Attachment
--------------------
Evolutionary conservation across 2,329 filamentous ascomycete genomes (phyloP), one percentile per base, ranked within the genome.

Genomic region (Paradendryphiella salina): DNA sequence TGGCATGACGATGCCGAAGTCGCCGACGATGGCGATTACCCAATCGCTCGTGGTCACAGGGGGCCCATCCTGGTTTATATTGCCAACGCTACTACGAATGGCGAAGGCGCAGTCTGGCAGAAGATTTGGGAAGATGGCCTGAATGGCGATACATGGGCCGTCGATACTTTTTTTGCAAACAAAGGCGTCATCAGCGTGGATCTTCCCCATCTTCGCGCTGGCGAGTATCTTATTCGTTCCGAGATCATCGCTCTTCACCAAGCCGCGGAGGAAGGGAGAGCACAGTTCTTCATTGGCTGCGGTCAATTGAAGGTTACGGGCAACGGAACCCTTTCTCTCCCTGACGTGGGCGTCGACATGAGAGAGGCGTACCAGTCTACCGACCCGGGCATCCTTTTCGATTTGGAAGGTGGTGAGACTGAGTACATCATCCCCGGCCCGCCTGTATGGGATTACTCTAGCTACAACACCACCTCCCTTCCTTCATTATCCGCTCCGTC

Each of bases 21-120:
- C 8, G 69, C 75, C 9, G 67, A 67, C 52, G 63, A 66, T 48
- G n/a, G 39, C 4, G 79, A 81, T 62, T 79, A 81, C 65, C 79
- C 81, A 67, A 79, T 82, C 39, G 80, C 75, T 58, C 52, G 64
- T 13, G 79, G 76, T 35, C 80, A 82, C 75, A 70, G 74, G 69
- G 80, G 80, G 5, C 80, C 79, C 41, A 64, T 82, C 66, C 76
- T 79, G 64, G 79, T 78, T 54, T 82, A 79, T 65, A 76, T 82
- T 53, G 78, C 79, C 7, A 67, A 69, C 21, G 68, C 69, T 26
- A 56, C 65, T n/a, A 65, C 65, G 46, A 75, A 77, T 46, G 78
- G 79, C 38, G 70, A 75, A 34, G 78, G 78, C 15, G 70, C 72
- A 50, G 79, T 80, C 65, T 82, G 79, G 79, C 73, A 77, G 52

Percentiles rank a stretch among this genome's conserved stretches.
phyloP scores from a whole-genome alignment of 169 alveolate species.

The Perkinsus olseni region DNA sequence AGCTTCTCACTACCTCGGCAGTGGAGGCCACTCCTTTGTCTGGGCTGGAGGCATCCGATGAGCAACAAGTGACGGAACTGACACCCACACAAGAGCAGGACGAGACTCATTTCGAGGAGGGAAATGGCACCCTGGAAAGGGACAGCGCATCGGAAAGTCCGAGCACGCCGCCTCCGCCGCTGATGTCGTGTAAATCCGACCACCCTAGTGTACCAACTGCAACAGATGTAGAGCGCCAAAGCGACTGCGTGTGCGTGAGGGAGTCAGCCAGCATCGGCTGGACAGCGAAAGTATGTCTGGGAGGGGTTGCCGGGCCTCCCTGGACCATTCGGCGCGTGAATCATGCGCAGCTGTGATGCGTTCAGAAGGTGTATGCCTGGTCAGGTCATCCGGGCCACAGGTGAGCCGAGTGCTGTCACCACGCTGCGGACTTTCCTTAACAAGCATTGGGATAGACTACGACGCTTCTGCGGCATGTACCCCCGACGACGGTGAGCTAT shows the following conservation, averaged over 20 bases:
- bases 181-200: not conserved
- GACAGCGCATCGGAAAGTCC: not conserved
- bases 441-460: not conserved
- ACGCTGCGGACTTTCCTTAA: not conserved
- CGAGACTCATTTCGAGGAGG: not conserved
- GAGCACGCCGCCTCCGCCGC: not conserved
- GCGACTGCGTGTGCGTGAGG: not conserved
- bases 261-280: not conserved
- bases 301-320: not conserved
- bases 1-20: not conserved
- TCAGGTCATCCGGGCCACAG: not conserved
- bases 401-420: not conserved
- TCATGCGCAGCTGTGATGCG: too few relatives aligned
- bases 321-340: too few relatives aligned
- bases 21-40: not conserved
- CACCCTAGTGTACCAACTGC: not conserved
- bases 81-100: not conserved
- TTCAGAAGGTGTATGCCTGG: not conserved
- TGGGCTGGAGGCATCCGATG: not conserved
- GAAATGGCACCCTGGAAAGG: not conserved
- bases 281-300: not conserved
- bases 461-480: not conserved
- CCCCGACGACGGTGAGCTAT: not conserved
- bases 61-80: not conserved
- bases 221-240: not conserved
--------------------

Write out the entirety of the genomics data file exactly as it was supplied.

Evolutionary conservation across 2,329 filamentous ascomycete genomes (phyloP), one percentile per base, ranked within the genome.

Genomic region (Paradendryphiella salina): DNA sequence TGGCATGACGATGCCGAAGTCGCCGACGATGGCGATTACCCAATCGCTCGTGGTCACAGGGGGCCCATCCTGGTTTATATTGCCAACGCTACTACGAATGGCGAAGGCGCAGTCTGGCAGAAGATTTGGGAAGATGGCCTGAATGGCGATACATGGGCCGTCGATACTTTTTTTGCAAACAAAGGCGTCATCAGCGTGGATCTTCCCCATCTTCGCGCTGGCGAGTATCTTATTCGTTCCGAGATCATCGCTCTTCACCAAGCCGCGGAGGAAGGGAGAGCACAGTTCTTCATTGGCTGCGGTCAATTGAAGGTTACGGGCAACGGAACCCTTTCTCTCCCTGACGTGGGCGTCGACATGAGAGAGGCGTACCAGTCTACCGACCCGGGCATCCTTTTCGATTTGGAAGGTGGTGAGACTGAGTACATCATCCCCGGCCCGCCTGTATGGGATTACTCTAGCTACAACACCACCTCCCTTCCTTCATTATCCGCTCCGTC

Each of bases 21-120:
- C 8, G 69, C 75, C 9, G 67, A 67, C 52, G 63, A 66, T 48
- G n/a, G 39, C 4, G 79, A 81, T 62, T 79, A 81, C 65, C 79
- C 81, A 67, A 79, T 82, C 39, G 80, C 75, T 58, C 52, G 64
- T 13, G 79, G 76, T 35, C 80, A 82, C 75, A 70, G 74, G 69
- G 80, G 80, G 5, C 80, C 79, C 41, A 64, T 82, C 66, C 76
- T 79, G 64, G 79, T 78, T 54, T 82, A 79, T 65, A 76, T 82
- T 53, G 78, C 79, C 7, A 67, A 69, C 21, G 68, C 69, T 26
- A 56, C 65, T n/a, A 65, C 65, G 46, A 75, A 77, T 46, G 78
- G 79, C 38, G 70, A 75, A 34, G 78, G 78, C 15, G 70, C 72
- A 50, G 79, T 80, C 65, T 82, G 79, G 79, C 73, A 77, G 52

Percentiles rank a stretch among this genome's conserved stretches.
phyloP scores from a whole-genome alignment of 169 alveolate species.

The Perkinsus olseni region DNA sequence AGCTTCTCACTACCTCGGCAGTGGAGGCCACTCCTTTGTCTGGGCTGGAGGCATCCGATGAGCAACAAGTGACGGAACTGACACCCACACAAGAGCAGGACGAGACTCATTTCGAGGAGGGAAATGGCACCCTGGAAAGGGACAGCGCATCGGAAAGTCCGAGCACGCCGCCTCCGCCGCTGATGTCGTGTAAATCCGACCACCCTAGTGTACCAACTGCAACAGATGTAGAGCGCCAAAGCGACTGCGTGTGCGTGAGGGAGTCAGCCAGCATCGGCTGGACAGCGAAAGTATGTCTGGGAGGGGTTGCCGGGCCTCCCTGGACCATTCGGCGCGTGAATCATGCGCAGCTGTGATGCGTTCAGAAGGTGTATGCCTGGTCAGGTCATCCGGGCCACAGGTGAGCCGAGTGCTGTCACCACGCTGCGGACTTTCCTTAACAAGCATTGGGATAGACTACGACGCTTCTGCGGCATGTACCCCCGACGACGGTGAGCTAT shows the following conservation, averaged over 20 bases:
- bases 181-200: not conserved
- GACAGCGCATCGGAAAGTCC: not conserved
- bases 441-460: not conserved
- ACGCTGCGGACTTTCCTTAA: not conserved
- CGAGACTCATTTCGAGGAGG: not conserved
- GAGCACGCCGCCTCCGCCGC: not conserved
- GCGACTGCGTGTGCGTGAGG: not conserved
- bases 261-280: not conserved
- bases 301-320: not conserved
- bases 1-20: not conserved
- TCAGGTCATCCGGGCCACAG: not conserved
- bases 401-420: not conserved
- TCATGCGCAGCTGTGATGCG: too few relatives aligned
- bases 321-340: too few relatives aligned
- bases 21-40: not conserved
- CACCCTAGTGTACCAACTGC: not conserved
- bases 81-100: not conserved
- TTCAGAAGGTGTATGCCTGG: not conserved
- TGGGCTGGAGGCATCCGATG: not conserved
- GAAATGGCACCCTGGAAAGG: not conserved
- bases 281-300: not conserved
- bases 461-480: not conserved
- CCCCGACGACGGTGAGCTAT: not conserved
- bases 61-80: not conserved
- bases 221-240: not conserved